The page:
The rows in Table 1 form a series of latency control vectors. Each vector is formed from the statistical information collected from on the ring by doing pattern matching with the EDI 120A shown in FIGS. 1 and 3. The EDI collects the information regarding the amplitude of latency and the number of latency changes. Stated another way, the counters 252, 254 and 256 in FIG. 3, accumulate the information in a passive fashion, that is to say, the data is collected without disturbing the timing of the ring in any way or using any clocks.
By using latency information the detection of passive devices attached to the ring can be determined. A passive device means a device attached to the ring solely to listen and not participate in the token ring protocol operation. In most ring protocol operation devices attached to the ring, announce their presence through a series of frames and control information passed between the station, its neighbors and a monitoring station. In addition, each device attached to a ring participates in a ring poll every seven seconds which indicates the presence of the attaching device to the other stations or devices. Some devices attach to the ring such as LAN analyzers, as well as intruder devices, solely to listen to the traffic that is taking place on the ring. When a device attaches to the ring, it is impossible not to disturb the latency of the ring, as shown in Table 2.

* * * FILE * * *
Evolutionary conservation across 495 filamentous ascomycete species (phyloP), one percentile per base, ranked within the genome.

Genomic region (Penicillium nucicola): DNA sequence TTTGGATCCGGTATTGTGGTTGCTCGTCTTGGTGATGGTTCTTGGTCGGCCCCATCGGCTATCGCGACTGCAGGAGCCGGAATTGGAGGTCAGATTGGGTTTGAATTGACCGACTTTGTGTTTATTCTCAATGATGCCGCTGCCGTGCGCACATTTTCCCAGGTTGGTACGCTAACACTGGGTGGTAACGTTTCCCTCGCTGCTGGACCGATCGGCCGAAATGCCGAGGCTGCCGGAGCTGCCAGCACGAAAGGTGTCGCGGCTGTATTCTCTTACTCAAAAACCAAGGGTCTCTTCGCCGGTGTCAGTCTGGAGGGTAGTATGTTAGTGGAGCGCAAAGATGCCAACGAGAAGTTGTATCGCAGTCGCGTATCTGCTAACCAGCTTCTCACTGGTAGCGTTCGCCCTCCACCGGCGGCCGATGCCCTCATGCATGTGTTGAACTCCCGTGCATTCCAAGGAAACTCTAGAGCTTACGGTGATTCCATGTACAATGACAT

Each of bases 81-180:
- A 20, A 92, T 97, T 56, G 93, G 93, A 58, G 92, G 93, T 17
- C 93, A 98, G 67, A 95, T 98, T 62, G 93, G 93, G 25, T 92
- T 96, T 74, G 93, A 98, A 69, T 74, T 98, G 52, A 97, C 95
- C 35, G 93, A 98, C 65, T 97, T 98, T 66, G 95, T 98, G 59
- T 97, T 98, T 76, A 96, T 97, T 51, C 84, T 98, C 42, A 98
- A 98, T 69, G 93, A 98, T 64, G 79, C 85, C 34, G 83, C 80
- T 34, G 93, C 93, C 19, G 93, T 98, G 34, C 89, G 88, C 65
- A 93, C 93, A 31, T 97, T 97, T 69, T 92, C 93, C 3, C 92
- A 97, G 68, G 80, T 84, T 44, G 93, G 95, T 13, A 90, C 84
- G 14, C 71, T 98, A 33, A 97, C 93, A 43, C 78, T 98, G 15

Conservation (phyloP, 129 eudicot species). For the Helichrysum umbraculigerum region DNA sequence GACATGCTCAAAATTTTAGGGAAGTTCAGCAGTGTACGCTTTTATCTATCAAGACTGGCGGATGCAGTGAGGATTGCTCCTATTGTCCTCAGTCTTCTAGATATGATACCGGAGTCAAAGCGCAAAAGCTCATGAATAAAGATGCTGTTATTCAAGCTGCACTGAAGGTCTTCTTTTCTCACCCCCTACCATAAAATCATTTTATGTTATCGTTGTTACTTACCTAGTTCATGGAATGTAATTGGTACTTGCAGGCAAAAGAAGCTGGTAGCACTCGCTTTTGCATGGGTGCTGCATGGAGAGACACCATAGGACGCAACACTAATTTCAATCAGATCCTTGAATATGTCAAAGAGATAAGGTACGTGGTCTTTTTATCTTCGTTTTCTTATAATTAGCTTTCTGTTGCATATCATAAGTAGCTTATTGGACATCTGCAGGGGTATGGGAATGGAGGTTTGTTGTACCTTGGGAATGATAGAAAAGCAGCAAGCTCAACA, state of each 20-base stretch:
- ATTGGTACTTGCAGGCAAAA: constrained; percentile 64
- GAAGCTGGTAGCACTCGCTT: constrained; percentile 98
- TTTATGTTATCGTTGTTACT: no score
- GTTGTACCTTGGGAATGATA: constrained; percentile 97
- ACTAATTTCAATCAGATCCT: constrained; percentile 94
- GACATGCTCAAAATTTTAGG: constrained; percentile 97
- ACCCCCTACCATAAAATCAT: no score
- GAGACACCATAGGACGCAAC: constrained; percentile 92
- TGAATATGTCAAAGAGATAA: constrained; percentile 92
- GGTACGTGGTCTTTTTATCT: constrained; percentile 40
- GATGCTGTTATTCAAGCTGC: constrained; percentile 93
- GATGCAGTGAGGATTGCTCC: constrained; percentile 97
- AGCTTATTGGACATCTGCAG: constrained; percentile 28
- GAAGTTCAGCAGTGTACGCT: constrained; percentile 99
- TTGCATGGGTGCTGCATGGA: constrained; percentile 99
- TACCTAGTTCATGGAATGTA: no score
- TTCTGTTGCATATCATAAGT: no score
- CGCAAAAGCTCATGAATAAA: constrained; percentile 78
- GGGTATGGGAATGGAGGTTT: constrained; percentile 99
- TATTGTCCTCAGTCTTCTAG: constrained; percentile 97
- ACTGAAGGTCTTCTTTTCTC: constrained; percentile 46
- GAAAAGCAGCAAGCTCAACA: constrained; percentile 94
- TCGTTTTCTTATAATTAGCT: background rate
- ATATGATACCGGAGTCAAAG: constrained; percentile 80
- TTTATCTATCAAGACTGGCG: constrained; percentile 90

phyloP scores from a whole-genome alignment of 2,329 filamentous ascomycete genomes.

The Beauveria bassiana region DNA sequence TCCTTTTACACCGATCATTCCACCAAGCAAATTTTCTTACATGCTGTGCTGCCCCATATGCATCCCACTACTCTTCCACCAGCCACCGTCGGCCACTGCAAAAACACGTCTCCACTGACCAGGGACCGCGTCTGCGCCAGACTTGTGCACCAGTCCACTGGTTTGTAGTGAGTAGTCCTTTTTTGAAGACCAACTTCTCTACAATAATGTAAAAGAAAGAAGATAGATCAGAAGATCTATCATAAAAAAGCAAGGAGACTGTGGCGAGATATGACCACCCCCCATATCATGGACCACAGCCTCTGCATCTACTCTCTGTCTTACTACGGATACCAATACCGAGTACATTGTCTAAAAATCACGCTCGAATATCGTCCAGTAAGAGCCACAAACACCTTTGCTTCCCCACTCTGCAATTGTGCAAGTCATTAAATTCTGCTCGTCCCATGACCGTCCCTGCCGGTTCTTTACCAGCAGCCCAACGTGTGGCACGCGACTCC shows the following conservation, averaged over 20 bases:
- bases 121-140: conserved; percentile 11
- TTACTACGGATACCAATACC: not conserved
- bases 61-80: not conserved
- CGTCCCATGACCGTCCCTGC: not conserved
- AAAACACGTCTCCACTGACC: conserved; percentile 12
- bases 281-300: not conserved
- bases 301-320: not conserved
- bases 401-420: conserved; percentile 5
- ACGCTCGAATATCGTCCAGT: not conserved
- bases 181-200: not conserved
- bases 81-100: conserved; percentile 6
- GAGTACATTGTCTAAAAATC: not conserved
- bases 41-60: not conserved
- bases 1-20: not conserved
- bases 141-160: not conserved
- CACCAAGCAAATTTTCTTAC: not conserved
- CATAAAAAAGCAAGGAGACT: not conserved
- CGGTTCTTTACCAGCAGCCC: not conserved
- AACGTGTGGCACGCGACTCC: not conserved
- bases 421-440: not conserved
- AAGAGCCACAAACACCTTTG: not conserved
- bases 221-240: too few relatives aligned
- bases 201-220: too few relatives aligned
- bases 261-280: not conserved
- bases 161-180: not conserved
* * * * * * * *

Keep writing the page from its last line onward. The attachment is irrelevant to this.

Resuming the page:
TABLE 2______________________________________ICA Sample Report generated on Mon July 25 13:40:53 1994 Test RingI-second intervals (16 devices)Time CMIN CMAX Fi #T #F #FB______________________________________13:39.33 120 121 42 130755 90 7230a)→13:39:34 120 121 22 131038 33 3240b)→13:39:35 115 121 39 115166 73 595813.39.36 115 116 45 136459 95 658813:39.37 115 116 23 136646 53 419513:39:38 115 116 31 136533 61 572913:39:39 115 116 15 136725 39 312613:39:40 115 116 46 136519 79 580713:39:41 115 116 28 136632 52 4227...13:40:18 115 116 33 136568 73 512013:40:19 115 116 35 130889 67 425813:40:20 115 116 30 136607 59 469613:40:21 115 116 37 136513 72 591713:40:22 115 116 24 136653 46 4080c)→13:40:23 115 121 43 133932 76 6319d)→13:40:24 120 121 38 130788 78 665113:40:25 120 121 51 130852 85 594913:40:26 120 121 39 130812 85 636613:40:27 120 121 11 131146 18 1789______________________________________